Now prepare an interview sheet for that specific person with the following information: Date and place of the interview, full name and nick name, date and place of birth, current address, parents, siblings, grandparents and any other factual items you deem needed. One sheet of paper printed front and back with information is all you need anything more will be a distraction. Now you must define your research goal for this interview. It can have a general goal like "Aunt Eccentric Life" with two or three more specific questions such as her general appearance, Christmas visit and travel exploits. Now you can word questions like this "Did Aunt Eccentric dye her hair?" and receive "yes or no" for answers only. Are you can have more general question like "What did you think of Aunt Eccentric’s appearance?" and receive a much more interesting response about her hair, make up, clothing shoes and entrance into a room. You need to keep in mind that an interview will have a life of it own and the interviewee’s stream of consciousness might jump from the Aunt to their trip to Paris, France. Remember they may not want to talk about your subject any more so go with the flow and you can learn something new. You will improve with time at compiling a list of subjects and questions.

Before you leave home check the recorder "saying this is a test" and then re play it. Then enter "your name, interviewer and the name of the interviewee and the date" and write the same information on the outside label of the tape. When you arrive at your dictation thank them for the interview and reiterate why you are doing an oral history tape. Make sure they understand that the information on the tape will be used to write a family history and you are not engaged in a secret conversation. You need to listen for extraneous noises like the television, dishwasher and ask to turn them off. I have actually had to ask that all those things be turned off before starting an interview. After creating as quite an environment as possible you’re ready to start the recording session.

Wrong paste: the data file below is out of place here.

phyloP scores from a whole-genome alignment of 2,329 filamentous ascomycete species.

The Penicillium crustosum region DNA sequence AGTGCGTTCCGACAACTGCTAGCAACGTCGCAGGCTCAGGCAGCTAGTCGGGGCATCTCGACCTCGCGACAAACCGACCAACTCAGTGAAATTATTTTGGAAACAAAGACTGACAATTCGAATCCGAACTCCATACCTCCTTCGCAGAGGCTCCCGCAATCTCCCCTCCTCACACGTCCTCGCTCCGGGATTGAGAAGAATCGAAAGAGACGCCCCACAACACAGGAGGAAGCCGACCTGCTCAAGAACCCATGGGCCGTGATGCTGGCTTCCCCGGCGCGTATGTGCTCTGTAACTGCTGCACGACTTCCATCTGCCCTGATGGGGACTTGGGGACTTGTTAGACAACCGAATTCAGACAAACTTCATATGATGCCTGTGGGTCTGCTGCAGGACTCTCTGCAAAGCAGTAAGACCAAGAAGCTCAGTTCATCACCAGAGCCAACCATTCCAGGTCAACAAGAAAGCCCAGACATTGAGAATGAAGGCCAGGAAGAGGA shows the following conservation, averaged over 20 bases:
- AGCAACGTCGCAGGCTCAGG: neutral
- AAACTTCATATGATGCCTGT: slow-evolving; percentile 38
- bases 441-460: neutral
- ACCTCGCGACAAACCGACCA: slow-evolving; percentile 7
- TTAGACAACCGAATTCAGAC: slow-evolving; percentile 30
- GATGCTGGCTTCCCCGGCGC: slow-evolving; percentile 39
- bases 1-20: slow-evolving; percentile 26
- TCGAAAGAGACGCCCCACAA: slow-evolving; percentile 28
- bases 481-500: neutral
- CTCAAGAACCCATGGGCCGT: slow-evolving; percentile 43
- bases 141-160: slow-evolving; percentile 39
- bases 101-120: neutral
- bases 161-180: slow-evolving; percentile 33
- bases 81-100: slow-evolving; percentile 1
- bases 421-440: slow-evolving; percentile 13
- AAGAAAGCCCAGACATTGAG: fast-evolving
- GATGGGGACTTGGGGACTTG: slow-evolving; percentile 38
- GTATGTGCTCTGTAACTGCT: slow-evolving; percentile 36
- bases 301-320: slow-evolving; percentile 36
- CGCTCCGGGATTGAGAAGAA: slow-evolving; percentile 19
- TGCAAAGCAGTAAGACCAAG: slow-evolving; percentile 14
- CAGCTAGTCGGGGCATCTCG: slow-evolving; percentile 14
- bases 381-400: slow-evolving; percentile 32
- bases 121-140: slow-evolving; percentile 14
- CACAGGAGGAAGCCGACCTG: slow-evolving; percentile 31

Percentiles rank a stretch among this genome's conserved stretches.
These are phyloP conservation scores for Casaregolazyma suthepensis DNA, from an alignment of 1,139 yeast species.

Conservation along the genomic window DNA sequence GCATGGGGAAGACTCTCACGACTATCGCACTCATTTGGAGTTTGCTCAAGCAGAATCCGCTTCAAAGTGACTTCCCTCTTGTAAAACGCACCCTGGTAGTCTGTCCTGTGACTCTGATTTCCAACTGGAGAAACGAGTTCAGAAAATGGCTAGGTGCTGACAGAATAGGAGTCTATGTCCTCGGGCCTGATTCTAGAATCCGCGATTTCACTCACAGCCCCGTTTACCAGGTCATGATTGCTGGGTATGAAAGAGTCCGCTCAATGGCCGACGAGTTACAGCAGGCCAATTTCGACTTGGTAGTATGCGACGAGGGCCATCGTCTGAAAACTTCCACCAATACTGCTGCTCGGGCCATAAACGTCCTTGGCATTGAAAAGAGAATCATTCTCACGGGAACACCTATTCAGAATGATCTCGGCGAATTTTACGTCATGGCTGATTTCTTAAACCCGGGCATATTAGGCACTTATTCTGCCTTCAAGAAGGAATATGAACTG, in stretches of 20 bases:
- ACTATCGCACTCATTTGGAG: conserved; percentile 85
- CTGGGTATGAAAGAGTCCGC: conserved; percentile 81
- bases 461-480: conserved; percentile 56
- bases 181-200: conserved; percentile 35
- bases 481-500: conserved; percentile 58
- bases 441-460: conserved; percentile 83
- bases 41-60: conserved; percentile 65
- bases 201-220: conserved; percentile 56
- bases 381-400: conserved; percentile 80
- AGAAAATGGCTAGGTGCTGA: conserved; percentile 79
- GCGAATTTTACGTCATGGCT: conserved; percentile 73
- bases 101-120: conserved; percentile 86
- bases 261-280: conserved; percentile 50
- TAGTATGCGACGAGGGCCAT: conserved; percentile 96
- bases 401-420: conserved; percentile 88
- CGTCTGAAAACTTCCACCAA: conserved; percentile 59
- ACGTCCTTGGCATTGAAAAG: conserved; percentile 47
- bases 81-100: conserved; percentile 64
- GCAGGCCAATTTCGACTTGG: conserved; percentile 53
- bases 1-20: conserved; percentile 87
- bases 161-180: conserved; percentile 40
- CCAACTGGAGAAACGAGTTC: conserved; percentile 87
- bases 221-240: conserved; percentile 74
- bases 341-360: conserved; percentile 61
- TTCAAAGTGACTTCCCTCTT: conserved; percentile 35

Began by asking them to say their name and date of birth on the recording this establishes their voice record for anyone who might listen to the tape later. Start with an easy question and after you have feel you have established a good rapport then you might brooch a stiffer subject with the respondent. Follow up on their answer to your questions before you move to a new subject. Give them your full attention with eye contact and the appropriate body language. Remember you might touch a nerve with the interviewee when they are talking about a love one that has passed away and you can turn the recorder off while they gain control. The interviewee may not speak politically correct, use polite language or they could be overly modest in any case it is their story not yours so just be a good listener. Always be kind to your respondent. End the interview as you started on a happy note with an easy question.

You need a form that grants permission for the use of your interview for publication. There are a number of books that have release form examples. All the people that speak on the tape need to sign the release form so when it is archived future listeners can make use of the information. Be sure to thank them for the privilege of taping an interview. And inform them that you will follow up with a written transcript so they can correct any transcription errors.

You should make any notes that will help with the transcription of the interview as soon as possible. Notes on the interviewee such as a description not only of them but of their environment can also be of value to a later listener.

Be sure to catalogue your tapes with the names and dates for all the speakers on the tape. Many people make a copy that is stored in a separate location in case of a natural disaster destroying the original. Save your families history by making some oral history recordings.